Diagonalizable transformation question
In another forum (in Spanish : Aplicación diagonalizable - Foro fmat.cl), one asked if , is diagonalizable.
Another guy answered that no, because the geometric multiplicity and the algebraic multiplicity are not equal.
Forming a matrix with T(1,0) and T(0,1) as column-vectors gives eigenvalues of 1. (2 eigenvalues that is).
Then the guy says that it implies that the algebraic multiplicity of 1 is 2. I don't understand the "of 1", and also in another forum I read that the algebraic multiplicity is the multiplicity of the root of the characteristic polynomial, so I understand why here it is 2.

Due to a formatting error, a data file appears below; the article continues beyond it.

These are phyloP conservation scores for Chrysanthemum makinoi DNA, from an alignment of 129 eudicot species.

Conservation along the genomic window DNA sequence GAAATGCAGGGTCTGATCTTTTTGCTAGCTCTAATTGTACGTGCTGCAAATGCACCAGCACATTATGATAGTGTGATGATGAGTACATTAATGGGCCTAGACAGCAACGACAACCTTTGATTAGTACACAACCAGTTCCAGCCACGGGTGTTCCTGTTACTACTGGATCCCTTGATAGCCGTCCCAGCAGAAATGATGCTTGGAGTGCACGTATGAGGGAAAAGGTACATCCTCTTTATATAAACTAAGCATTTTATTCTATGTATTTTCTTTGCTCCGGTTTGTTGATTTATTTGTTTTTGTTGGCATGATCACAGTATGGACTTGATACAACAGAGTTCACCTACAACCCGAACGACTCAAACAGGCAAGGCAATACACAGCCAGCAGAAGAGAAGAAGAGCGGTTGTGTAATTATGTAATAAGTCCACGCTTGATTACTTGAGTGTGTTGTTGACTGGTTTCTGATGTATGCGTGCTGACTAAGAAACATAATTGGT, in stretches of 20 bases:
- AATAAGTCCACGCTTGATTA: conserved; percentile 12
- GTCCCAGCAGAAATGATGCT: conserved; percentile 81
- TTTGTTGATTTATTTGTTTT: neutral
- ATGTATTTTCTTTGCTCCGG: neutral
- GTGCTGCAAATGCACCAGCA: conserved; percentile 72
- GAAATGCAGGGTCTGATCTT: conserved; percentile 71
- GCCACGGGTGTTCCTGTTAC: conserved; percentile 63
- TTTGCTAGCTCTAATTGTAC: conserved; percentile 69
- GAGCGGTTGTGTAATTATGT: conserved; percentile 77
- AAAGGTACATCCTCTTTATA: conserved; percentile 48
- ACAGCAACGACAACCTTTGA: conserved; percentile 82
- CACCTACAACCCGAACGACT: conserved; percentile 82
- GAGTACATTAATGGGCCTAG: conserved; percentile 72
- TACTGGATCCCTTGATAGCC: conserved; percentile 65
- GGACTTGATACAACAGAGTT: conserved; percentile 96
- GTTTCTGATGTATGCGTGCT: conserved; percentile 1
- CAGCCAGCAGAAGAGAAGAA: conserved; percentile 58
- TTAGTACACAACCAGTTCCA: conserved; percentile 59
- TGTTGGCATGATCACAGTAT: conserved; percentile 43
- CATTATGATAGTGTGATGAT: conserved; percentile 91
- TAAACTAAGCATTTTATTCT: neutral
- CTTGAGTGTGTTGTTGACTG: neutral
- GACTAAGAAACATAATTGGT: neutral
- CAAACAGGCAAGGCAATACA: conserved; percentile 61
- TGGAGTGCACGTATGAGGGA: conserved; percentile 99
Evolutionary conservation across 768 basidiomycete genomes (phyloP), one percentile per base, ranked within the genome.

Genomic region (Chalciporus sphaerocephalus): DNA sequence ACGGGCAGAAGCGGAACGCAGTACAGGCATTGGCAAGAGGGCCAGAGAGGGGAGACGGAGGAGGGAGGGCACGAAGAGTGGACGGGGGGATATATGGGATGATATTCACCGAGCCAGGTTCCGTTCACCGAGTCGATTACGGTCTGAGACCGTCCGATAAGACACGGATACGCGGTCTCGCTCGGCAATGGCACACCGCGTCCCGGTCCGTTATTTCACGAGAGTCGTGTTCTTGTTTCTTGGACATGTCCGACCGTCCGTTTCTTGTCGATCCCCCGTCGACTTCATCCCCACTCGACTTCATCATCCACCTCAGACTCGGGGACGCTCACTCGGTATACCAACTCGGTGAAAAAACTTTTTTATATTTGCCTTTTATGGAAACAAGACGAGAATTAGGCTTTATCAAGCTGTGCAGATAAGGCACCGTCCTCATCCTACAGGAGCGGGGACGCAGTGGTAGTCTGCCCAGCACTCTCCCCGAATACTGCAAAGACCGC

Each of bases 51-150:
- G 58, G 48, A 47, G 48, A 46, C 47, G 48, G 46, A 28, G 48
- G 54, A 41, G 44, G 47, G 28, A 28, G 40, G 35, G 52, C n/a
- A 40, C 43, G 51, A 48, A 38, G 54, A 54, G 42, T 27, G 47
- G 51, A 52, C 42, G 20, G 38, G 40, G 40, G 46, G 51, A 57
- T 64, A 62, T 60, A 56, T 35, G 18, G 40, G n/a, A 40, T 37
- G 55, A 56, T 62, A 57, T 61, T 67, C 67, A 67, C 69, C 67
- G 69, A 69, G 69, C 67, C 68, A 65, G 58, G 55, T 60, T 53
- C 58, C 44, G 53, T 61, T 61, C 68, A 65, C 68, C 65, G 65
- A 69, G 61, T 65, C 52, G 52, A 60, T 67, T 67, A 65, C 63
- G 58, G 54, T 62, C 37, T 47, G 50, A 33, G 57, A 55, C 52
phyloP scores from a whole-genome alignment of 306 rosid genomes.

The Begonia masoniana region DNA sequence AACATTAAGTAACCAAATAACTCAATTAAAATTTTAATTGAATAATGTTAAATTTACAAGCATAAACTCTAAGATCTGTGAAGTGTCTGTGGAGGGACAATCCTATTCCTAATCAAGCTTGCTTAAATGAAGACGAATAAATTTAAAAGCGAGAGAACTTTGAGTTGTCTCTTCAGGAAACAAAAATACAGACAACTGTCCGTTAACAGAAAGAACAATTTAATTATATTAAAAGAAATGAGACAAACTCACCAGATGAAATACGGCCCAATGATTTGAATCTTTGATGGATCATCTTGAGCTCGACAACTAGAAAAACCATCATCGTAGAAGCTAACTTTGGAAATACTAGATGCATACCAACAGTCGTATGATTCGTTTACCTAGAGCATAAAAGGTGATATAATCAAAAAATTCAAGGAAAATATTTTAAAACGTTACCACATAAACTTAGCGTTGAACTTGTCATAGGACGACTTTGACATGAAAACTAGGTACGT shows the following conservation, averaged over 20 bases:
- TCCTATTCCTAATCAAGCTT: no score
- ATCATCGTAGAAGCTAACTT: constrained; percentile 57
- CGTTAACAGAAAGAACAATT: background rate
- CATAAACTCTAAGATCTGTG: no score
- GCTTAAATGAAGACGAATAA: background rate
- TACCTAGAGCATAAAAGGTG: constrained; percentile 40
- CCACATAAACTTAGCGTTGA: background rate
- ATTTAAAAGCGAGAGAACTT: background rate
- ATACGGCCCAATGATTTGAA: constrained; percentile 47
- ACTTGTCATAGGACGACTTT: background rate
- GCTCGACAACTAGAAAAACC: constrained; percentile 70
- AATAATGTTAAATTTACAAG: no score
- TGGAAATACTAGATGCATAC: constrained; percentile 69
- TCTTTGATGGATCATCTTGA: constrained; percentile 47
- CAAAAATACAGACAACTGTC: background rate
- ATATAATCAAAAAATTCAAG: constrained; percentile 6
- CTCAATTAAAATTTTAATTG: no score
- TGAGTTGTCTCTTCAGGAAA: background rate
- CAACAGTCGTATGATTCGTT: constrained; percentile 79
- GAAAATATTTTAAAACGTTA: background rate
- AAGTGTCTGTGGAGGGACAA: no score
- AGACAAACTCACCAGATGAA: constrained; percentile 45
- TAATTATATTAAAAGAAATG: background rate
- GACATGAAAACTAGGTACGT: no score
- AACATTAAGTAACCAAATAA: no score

But then the guy says that the geometric multiplicity is 0 because the dimension of the eigenspace is 0. But he never explained why it is 0. I don't see why. Can you help me?
Another question : if I take the identity matrix . Clearly the eigenvalues of it are 1, 1 and 1. So the algebraic multiplicity is 3. But the geometric multiplicity seems to be 1. Hence the identity matrix is not diagonalizable... I don't think it's right. I'm having trouble understanding how do you find the dimension of the eigenspace. Thanks in advance.